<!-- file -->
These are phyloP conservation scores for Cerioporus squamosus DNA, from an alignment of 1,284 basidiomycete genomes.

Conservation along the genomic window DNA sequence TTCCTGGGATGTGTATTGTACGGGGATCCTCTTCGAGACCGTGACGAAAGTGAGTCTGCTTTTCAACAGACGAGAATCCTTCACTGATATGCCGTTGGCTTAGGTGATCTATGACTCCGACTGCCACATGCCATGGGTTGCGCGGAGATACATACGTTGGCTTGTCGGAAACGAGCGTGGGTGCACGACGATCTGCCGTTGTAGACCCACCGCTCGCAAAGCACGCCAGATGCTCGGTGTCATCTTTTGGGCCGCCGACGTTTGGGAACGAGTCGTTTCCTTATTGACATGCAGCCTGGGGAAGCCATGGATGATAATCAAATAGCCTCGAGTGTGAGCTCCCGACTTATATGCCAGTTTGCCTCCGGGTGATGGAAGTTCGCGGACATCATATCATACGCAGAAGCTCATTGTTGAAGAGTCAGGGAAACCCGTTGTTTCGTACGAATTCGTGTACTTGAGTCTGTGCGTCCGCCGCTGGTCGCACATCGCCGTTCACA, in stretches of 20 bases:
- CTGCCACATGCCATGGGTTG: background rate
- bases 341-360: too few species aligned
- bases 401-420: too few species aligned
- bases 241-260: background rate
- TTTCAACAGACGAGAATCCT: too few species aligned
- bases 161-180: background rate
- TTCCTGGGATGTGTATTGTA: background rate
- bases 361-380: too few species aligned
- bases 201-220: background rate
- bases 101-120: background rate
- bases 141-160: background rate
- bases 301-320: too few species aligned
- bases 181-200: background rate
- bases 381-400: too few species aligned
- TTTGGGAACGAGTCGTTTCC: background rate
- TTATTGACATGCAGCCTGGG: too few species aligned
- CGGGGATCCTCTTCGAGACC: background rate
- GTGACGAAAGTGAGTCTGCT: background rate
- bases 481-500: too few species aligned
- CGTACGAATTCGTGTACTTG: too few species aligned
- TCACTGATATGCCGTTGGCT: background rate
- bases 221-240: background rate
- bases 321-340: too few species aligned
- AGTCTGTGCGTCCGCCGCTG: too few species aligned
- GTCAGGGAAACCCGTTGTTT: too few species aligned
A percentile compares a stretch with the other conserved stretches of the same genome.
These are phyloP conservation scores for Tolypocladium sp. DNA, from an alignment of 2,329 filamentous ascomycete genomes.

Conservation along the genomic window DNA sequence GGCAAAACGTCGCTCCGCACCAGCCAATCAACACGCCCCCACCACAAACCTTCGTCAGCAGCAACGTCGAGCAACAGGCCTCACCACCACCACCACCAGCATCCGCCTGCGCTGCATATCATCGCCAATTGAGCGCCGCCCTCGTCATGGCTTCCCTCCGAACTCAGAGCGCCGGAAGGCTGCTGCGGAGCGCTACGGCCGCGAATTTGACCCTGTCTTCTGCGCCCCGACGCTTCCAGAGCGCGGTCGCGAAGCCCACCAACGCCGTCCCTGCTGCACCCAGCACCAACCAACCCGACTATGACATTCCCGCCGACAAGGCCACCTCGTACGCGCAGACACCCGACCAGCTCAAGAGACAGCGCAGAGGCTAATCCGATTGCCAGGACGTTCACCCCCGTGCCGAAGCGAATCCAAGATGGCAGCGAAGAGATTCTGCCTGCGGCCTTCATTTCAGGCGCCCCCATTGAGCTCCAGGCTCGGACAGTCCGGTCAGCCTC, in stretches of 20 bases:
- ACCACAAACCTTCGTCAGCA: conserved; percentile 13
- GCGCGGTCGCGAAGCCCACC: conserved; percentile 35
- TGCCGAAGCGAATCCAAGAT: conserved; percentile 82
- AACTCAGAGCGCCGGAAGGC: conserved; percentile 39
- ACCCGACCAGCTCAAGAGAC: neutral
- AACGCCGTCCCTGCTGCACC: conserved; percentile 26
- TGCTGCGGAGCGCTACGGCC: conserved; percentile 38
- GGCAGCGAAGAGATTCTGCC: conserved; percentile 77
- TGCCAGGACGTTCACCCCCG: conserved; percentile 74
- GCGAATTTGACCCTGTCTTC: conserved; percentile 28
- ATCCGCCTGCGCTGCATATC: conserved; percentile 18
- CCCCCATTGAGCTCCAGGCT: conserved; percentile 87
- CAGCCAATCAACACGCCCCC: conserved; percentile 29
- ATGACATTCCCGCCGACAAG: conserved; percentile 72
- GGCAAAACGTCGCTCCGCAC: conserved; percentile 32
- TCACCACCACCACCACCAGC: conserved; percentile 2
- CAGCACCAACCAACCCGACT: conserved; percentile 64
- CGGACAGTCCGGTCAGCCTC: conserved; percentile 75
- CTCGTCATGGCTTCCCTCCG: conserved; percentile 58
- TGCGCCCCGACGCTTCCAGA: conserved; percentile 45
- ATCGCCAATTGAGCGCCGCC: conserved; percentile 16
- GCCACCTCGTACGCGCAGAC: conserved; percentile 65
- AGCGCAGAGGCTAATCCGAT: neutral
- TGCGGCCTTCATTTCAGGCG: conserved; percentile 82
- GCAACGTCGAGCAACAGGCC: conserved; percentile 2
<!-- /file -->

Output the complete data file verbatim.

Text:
These are phyloP conservation scores for Cerioporus squamosus DNA, from an alignment of 1,284 basidiomycete genomes.

Conservation along the genomic window DNA sequence TTCCTGGGATGTGTATTGTACGGGGATCCTCTTCGAGACCGTGACGAAAGTGAGTCTGCTTTTCAACAGACGAGAATCCTTCACTGATATGCCGTTGGCTTAGGTGATCTATGACTCCGACTGCCACATGCCATGGGTTGCGCGGAGATACATACGTTGGCTTGTCGGAAACGAGCGTGGGTGCACGACGATCTGCCGTTGTAGACCCACCGCTCGCAAAGCACGCCAGATGCTCGGTGTCATCTTTTGGGCCGCCGACGTTTGGGAACGAGTCGTTTCCTTATTGACATGCAGCCTGGGGAAGCCATGGATGATAATCAAATAGCCTCGAGTGTGAGCTCCCGACTTATATGCCAGTTTGCCTCCGGGTGATGGAAGTTCGCGGACATCATATCATACGCAGAAGCTCATTGTTGAAGAGTCAGGGAAACCCGTTGTTTCGTACGAATTCGTGTACTTGAGTCTGTGCGTCCGCCGCTGGTCGCACATCGCCGTTCACA, in stretches of 20 bases:
- CTGCCACATGCCATGGGTTG: background rate
- bases 341-360: too few species aligned
- bases 401-420: too few species aligned
- bases 241-260: background rate
- TTTCAACAGACGAGAATCCT: too few species aligned
- bases 161-180: background rate
- TTCCTGGGATGTGTATTGTA: background rate
- bases 361-380: too few species aligned
- bases 201-220: background rate
- bases 101-120: background rate
- bases 141-160: background rate
- bases 301-320: too few species aligned
- bases 181-200: background rate
- bases 381-400: too few species aligned
- TTTGGGAACGAGTCGTTTCC: background rate
- TTATTGACATGCAGCCTGGG: too few species aligned
- CGGGGATCCTCTTCGAGACC: background rate
- GTGACGAAAGTGAGTCTGCT: background rate
- bases 481-500: too few species aligned
- CGTACGAATTCGTGTACTTG: too few species aligned
- TCACTGATATGCCGTTGGCT: background rate
- bases 221-240: background rate
- bases 321-340: too few species aligned
- AGTCTGTGCGTCCGCCGCTG: too few species aligned
- GTCAGGGAAACCCGTTGTTT: too few species aligned
A percentile compares a stretch with the other conserved stretches of the same genome.
These are phyloP conservation scores for Tolypocladium sp. DNA, from an alignment of 2,329 filamentous ascomycete genomes.

Conservation along the genomic window DNA sequence GGCAAAACGTCGCTCCGCACCAGCCAATCAACACGCCCCCACCACAAACCTTCGTCAGCAGCAACGTCGAGCAACAGGCCTCACCACCACCACCACCAGCATCCGCCTGCGCTGCATATCATCGCCAATTGAGCGCCGCCCTCGTCATGGCTTCCCTCCGAACTCAGAGCGCCGGAAGGCTGCTGCGGAGCGCTACGGCCGCGAATTTGACCCTGTCTTCTGCGCCCCGACGCTTCCAGAGCGCGGTCGCGAAGCCCACCAACGCCGTCCCTGCTGCACCCAGCACCAACCAACCCGACTATGACATTCCCGCCGACAAGGCCACCTCGTACGCGCAGACACCCGACCAGCTCAAGAGACAGCGCAGAGGCTAATCCGATTGCCAGGACGTTCACCCCCGTGCCGAAGCGAATCCAAGATGGCAGCGAAGAGATTCTGCCTGCGGCCTTCATTTCAGGCGCCCCCATTGAGCTCCAGGCTCGGACAGTCCGGTCAGCCTC, in stretches of 20 bases:
- ACCACAAACCTTCGTCAGCA: conserved; percentile 13
- GCGCGGTCGCGAAGCCCACC: conserved; percentile 35
- TGCCGAAGCGAATCCAAGAT: conserved; percentile 82
- AACTCAGAGCGCCGGAAGGC: conserved; percentile 39
- ACCCGACCAGCTCAAGAGAC: neutral
- AACGCCGTCCCTGCTGCACC: conserved; percentile 26
- TGCTGCGGAGCGCTACGGCC: conserved; percentile 38
- GGCAGCGAAGAGATTCTGCC: conserved; percentile 77
- TGCCAGGACGTTCACCCCCG: conserved; percentile 74
- GCGAATTTGACCCTGTCTTC: conserved; percentile 28
- ATCCGCCTGCGCTGCATATC: conserved; percentile 18
- CCCCCATTGAGCTCCAGGCT: conserved; percentile 87
- CAGCCAATCAACACGCCCCC: conserved; percentile 29
- ATGACATTCCCGCCGACAAG: conserved; percentile 72
- GGCAAAACGTCGCTCCGCAC: conserved; percentile 32
- TCACCACCACCACCACCAGC: conserved; percentile 2
- CAGCACCAACCAACCCGACT: conserved; percentile 64
- CGGACAGTCCGGTCAGCCTC: conserved; percentile 75
- CTCGTCATGGCTTCCCTCCG: conserved; percentile 58
- TGCGCCCCGACGCTTCCAGA: conserved; percentile 45
- ATCGCCAATTGAGCGCCGCC: conserved; percentile 16
- GCCACCTCGTACGCGCAGAC: conserved; percentile 65
- AGCGCAGAGGCTAATCCGAT: neutral
- TGCGGCCTTCATTTCAGGCG: conserved; percentile 82
- GCAACGTCGAGCAACAGGCC: conserved; percentile 2